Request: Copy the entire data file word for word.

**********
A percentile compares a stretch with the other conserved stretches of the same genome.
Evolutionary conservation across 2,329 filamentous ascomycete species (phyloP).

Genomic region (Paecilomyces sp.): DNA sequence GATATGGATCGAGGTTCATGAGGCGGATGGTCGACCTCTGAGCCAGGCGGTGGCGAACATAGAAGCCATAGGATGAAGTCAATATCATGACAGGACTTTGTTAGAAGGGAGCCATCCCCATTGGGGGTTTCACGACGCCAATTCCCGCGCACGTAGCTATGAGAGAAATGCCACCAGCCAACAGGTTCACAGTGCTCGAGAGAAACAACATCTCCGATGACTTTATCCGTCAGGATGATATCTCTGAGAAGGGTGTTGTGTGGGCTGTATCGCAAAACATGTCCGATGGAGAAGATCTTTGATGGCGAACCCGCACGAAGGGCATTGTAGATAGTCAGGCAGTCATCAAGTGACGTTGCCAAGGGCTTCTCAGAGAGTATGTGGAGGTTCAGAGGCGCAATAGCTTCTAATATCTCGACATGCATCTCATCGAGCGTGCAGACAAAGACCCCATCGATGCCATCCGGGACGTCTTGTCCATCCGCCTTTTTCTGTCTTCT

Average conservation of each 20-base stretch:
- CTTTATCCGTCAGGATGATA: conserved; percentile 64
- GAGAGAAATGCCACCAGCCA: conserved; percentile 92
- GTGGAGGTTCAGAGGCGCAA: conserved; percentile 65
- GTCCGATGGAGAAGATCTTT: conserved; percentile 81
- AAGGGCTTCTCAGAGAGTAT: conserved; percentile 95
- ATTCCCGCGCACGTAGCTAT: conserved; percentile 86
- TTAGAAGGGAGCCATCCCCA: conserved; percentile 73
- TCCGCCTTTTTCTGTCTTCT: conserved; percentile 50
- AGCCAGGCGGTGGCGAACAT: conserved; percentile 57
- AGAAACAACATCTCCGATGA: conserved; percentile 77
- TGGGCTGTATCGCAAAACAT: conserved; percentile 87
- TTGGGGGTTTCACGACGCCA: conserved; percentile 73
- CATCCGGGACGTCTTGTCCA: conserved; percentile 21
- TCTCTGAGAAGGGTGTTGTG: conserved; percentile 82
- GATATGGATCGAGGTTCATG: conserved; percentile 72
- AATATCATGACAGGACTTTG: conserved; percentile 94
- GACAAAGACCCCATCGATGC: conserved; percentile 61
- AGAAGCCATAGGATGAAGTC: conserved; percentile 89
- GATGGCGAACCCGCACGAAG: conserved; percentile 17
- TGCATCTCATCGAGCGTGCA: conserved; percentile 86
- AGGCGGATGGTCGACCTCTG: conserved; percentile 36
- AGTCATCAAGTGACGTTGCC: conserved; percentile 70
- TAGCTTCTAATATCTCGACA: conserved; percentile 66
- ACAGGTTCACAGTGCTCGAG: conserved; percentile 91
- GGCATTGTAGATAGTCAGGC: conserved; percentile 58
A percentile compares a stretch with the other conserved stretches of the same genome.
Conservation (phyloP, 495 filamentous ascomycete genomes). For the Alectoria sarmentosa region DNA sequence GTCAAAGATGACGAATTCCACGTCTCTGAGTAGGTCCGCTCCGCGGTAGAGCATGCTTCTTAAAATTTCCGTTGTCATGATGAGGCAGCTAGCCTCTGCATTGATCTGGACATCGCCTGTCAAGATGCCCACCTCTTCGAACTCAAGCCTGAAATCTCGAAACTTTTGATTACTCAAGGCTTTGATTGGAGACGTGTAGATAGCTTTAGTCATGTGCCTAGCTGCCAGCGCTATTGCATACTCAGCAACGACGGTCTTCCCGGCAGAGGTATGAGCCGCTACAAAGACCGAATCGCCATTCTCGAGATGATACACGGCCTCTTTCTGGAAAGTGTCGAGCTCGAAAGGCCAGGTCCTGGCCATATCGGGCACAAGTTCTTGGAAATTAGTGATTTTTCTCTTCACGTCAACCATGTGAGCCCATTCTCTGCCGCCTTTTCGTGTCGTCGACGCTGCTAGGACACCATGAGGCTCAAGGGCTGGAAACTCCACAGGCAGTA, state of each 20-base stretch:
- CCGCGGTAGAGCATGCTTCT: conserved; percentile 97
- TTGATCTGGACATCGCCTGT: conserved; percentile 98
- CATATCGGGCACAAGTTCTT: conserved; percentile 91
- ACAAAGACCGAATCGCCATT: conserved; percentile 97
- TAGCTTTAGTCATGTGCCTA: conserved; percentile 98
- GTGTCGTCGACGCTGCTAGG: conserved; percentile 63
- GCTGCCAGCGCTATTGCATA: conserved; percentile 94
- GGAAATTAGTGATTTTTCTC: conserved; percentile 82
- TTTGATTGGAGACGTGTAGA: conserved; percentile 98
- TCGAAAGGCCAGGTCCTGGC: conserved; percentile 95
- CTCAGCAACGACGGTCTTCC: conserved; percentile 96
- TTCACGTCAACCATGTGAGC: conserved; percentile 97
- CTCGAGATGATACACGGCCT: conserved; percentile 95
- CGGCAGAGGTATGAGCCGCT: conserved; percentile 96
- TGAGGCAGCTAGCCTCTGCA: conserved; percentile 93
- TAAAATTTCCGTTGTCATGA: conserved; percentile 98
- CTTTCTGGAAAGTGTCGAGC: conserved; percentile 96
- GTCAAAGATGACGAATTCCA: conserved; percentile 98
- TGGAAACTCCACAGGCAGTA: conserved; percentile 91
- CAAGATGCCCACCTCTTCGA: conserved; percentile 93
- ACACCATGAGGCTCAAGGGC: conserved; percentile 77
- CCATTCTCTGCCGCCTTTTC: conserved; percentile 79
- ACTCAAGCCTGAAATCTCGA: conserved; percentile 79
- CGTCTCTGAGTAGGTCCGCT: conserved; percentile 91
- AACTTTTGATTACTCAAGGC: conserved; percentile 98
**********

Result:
A percentile compares a stretch with the other conserved stretches of the same genome.
Evolutionary conservation across 2,329 filamentous ascomycete species (phyloP).

Genomic region (Paecilomyces sp.): DNA sequence GATATGGATCGAGGTTCATGAGGCGGATGGTCGACCTCTGAGCCAGGCGGTGGCGAACATAGAAGCCATAGGATGAAGTCAATATCATGACAGGACTTTGTTAGAAGGGAGCCATCCCCATTGGGGGTTTCACGACGCCAATTCCCGCGCACGTAGCTATGAGAGAAATGCCACCAGCCAACAGGTTCACAGTGCTCGAGAGAAACAACATCTCCGATGACTTTATCCGTCAGGATGATATCTCTGAGAAGGGTGTTGTGTGGGCTGTATCGCAAAACATGTCCGATGGAGAAGATCTTTGATGGCGAACCCGCACGAAGGGCATTGTAGATAGTCAGGCAGTCATCAAGTGACGTTGCCAAGGGCTTCTCAGAGAGTATGTGGAGGTTCAGAGGCGCAATAGCTTCTAATATCTCGACATGCATCTCATCGAGCGTGCAGACAAAGACCCCATCGATGCCATCCGGGACGTCTTGTCCATCCGCCTTTTTCTGTCTTCT

Average conservation of each 20-base stretch:
- CTTTATCCGTCAGGATGATA: conserved; percentile 64
- GAGAGAAATGCCACCAGCCA: conserved; percentile 92
- GTGGAGGTTCAGAGGCGCAA: conserved; percentile 65
- GTCCGATGGAGAAGATCTTT: conserved; percentile 81
- AAGGGCTTCTCAGAGAGTAT: conserved; percentile 95
- ATTCCCGCGCACGTAGCTAT: conserved; percentile 86
- TTAGAAGGGAGCCATCCCCA: conserved; percentile 73
- TCCGCCTTTTTCTGTCTTCT: conserved; percentile 50
- AGCCAGGCGGTGGCGAACAT: conserved; percentile 57
- AGAAACAACATCTCCGATGA: conserved; percentile 77
- TGGGCTGTATCGCAAAACAT: conserved; percentile 87
- TTGGGGGTTTCACGACGCCA: conserved; percentile 73
- CATCCGGGACGTCTTGTCCA: conserved; percentile 21
- TCTCTGAGAAGGGTGTTGTG: conserved; percentile 82
- GATATGGATCGAGGTTCATG: conserved; percentile 72
- AATATCATGACAGGACTTTG: conserved; percentile 94
- GACAAAGACCCCATCGATGC: conserved; percentile 61
- AGAAGCCATAGGATGAAGTC: conserved; percentile 89
- GATGGCGAACCCGCACGAAG: conserved; percentile 17
- TGCATCTCATCGAGCGTGCA: conserved; percentile 86
- AGGCGGATGGTCGACCTCTG: conserved; percentile 36
- AGTCATCAAGTGACGTTGCC: conserved; percentile 70
- TAGCTTCTAATATCTCGACA: conserved; percentile 66
- ACAGGTTCACAGTGCTCGAG: conserved; percentile 91
- GGCATTGTAGATAGTCAGGC: conserved; percentile 58
A percentile compares a stretch with the other conserved stretches of the same genome.
Conservation (phyloP, 495 filamentous ascomycete genomes). For the Alectoria sarmentosa region DNA sequence GTCAAAGATGACGAATTCCACGTCTCTGAGTAGGTCCGCTCCGCGGTAGAGCATGCTTCTTAAAATTTCCGTTGTCATGATGAGGCAGCTAGCCTCTGCATTGATCTGGACATCGCCTGTCAAGATGCCCACCTCTTCGAACTCAAGCCTGAAATCTCGAAACTTTTGATTACTCAAGGCTTTGATTGGAGACGTGTAGATAGCTTTAGTCATGTGCCTAGCTGCCAGCGCTATTGCATACTCAGCAACGACGGTCTTCCCGGCAGAGGTATGAGCCGCTACAAAGACCGAATCGCCATTCTCGAGATGATACACGGCCTCTTTCTGGAAAGTGTCGAGCTCGAAAGGCCAGGTCCTGGCCATATCGGGCACAAGTTCTTGGAAATTAGTGATTTTTCTCTTCACGTCAACCATGTGAGCCCATTCTCTGCCGCCTTTTCGTGTCGTCGACGCTGCTAGGACACCATGAGGCTCAAGGGCTGGAAACTCCACAGGCAGTA, state of each 20-base stretch:
- CCGCGGTAGAGCATGCTTCT: conserved; percentile 97
- TTGATCTGGACATCGCCTGT: conserved; percentile 98
- CATATCGGGCACAAGTTCTT: conserved; percentile 91
- ACAAAGACCGAATCGCCATT: conserved; percentile 97
- TAGCTTTAGTCATGTGCCTA: conserved; percentile 98
- GTGTCGTCGACGCTGCTAGG: conserved; percentile 63
- GCTGCCAGCGCTATTGCATA: conserved; percentile 94
- GGAAATTAGTGATTTTTCTC: conserved; percentile 82
- TTTGATTGGAGACGTGTAGA: conserved; percentile 98
- TCGAAAGGCCAGGTCCTGGC: conserved; percentile 95
- CTCAGCAACGACGGTCTTCC: conserved; percentile 96
- TTCACGTCAACCATGTGAGC: conserved; percentile 97
- CTCGAGATGATACACGGCCT: conserved; percentile 95
- CGGCAGAGGTATGAGCCGCT: conserved; percentile 96
- TGAGGCAGCTAGCCTCTGCA: conserved; percentile 93
- TAAAATTTCCGTTGTCATGA: conserved; percentile 98
- CTTTCTGGAAAGTGTCGAGC: conserved; percentile 96
- GTCAAAGATGACGAATTCCA: conserved; percentile 98
- TGGAAACTCCACAGGCAGTA: conserved; percentile 91
- CAAGATGCCCACCTCTTCGA: conserved; percentile 93
- ACACCATGAGGCTCAAGGGC: conserved; percentile 77
- CCATTCTCTGCCGCCTTTTC: conserved; percentile 79
- ACTCAAGCCTGAAATCTCGA: conserved; percentile 79
- CGTCTCTGAGTAGGTCCGCT: conserved; percentile 91
- AACTTTTGATTACTCAAGGC: conserved; percentile 98